Obviously there will usually be a loss of stable carbon too but the proportion of radiocarbon to stable carbon will reduce according to the exponential decay law: R = A exp(-T/8033) where R is C ratio of the living organism and T is the amount of time that has passed since the death of the organism.
For radiocarbon dating to be possible, the material must once have been part of a living organism.
This means that things like stone, metal and pottery cannot usually be directly dated by this means unless there is some organic material embedded or left as a residue.
All animals in the food chain, including carnivores, get their carbon indirectly from plant material, even if it is by eating animals which themselves eat plants.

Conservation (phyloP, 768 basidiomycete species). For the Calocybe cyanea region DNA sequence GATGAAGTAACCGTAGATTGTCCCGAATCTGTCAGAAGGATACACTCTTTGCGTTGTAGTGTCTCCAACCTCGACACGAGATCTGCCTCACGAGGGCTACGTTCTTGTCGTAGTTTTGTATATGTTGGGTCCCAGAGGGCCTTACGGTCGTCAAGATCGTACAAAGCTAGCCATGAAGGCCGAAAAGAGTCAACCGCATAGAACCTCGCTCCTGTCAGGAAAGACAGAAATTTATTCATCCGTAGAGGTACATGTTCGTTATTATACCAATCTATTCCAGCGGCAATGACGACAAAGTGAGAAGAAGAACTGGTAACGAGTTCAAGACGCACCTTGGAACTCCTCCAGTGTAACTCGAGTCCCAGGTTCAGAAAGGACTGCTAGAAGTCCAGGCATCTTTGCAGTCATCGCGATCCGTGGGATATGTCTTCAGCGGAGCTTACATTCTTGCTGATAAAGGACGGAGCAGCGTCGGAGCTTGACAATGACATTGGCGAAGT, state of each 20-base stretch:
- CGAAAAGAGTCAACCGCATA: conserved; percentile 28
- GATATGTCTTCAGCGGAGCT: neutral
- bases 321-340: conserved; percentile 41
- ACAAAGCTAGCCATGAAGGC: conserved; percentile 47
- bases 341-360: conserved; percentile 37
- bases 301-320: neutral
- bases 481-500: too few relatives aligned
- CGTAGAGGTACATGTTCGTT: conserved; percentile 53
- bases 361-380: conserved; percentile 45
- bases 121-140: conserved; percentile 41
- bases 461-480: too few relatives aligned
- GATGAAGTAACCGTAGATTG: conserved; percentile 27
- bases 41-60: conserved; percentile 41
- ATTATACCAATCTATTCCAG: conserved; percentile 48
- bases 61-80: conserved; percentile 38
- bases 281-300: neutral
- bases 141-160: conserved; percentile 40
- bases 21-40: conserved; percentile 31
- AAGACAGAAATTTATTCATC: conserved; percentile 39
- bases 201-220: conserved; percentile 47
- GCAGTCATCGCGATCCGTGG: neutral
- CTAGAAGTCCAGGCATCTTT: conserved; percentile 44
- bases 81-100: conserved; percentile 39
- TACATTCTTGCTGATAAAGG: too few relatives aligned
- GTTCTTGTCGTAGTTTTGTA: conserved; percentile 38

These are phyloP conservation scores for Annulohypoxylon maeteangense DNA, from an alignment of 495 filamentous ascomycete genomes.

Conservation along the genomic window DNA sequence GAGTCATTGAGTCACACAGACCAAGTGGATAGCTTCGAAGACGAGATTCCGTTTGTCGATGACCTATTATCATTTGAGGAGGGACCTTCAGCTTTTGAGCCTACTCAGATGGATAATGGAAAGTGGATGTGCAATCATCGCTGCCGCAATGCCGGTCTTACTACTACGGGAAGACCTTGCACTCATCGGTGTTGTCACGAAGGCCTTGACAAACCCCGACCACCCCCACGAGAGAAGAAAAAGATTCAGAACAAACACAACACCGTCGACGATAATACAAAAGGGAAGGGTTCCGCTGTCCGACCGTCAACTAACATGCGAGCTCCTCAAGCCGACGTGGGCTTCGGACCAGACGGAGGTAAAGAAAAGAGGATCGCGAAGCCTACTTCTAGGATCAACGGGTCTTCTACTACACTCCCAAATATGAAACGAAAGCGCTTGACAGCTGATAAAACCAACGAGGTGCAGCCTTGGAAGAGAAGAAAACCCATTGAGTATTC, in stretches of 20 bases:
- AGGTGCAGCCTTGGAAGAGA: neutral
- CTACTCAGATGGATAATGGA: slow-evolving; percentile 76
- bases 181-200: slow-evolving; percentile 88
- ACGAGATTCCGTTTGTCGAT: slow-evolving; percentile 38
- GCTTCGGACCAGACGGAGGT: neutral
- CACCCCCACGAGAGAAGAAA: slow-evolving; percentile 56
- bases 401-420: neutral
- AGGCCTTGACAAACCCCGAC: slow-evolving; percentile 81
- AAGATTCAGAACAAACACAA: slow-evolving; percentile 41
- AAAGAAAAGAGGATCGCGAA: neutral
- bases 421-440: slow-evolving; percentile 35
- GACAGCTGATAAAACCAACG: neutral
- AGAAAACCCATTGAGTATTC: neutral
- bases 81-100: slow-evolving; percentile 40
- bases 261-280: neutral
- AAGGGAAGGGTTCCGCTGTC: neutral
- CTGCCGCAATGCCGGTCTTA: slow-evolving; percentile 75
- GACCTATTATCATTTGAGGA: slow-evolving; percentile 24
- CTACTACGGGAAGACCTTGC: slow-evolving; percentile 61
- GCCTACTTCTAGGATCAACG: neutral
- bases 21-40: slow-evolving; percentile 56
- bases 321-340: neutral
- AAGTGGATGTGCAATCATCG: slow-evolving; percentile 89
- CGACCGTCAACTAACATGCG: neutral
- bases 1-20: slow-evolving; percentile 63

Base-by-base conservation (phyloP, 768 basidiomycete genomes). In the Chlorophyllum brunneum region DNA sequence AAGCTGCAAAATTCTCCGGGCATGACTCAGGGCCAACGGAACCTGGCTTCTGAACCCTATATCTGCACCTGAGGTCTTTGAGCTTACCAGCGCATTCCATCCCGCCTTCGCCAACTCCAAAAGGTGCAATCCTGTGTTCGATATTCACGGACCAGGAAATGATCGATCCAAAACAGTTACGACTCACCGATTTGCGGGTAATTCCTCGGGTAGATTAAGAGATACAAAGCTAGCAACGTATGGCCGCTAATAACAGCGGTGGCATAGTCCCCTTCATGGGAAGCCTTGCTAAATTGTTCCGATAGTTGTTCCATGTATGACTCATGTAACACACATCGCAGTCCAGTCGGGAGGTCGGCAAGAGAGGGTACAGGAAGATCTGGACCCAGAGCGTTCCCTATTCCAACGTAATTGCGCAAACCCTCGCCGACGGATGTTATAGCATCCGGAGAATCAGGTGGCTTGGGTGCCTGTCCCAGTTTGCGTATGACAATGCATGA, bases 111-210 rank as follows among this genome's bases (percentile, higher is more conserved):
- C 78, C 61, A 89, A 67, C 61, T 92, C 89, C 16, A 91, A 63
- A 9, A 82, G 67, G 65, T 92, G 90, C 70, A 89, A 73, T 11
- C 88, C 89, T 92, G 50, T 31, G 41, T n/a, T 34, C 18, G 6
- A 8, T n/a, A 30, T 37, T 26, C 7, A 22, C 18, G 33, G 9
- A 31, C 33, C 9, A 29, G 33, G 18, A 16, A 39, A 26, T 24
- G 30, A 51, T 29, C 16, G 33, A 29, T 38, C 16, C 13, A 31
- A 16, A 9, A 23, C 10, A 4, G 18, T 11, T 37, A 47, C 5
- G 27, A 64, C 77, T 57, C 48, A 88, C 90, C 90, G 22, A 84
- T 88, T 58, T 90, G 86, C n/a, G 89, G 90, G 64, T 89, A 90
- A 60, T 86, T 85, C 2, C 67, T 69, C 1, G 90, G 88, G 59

The net effect of this is that all living organisms have the same radiocarbon to stable carbon ratio as the atmosphere.
Once an organism dies the carbon is no longer replaced.
Because the radiocarbon is radioactive, it will slowly decay away.
Common materials for radiocarbon dating are: The radiocarbon formed in the upper atmosphere is mostly in the form of carbon dioxide. Because the carbon present in a plant comes from the atmosphere in this way, the radio of radiocarbon to stable carbon in the plant is virtually the same as that in the atmosphere.
Plant eating animals (herbivores and omnivores) get their carbon by eating plants.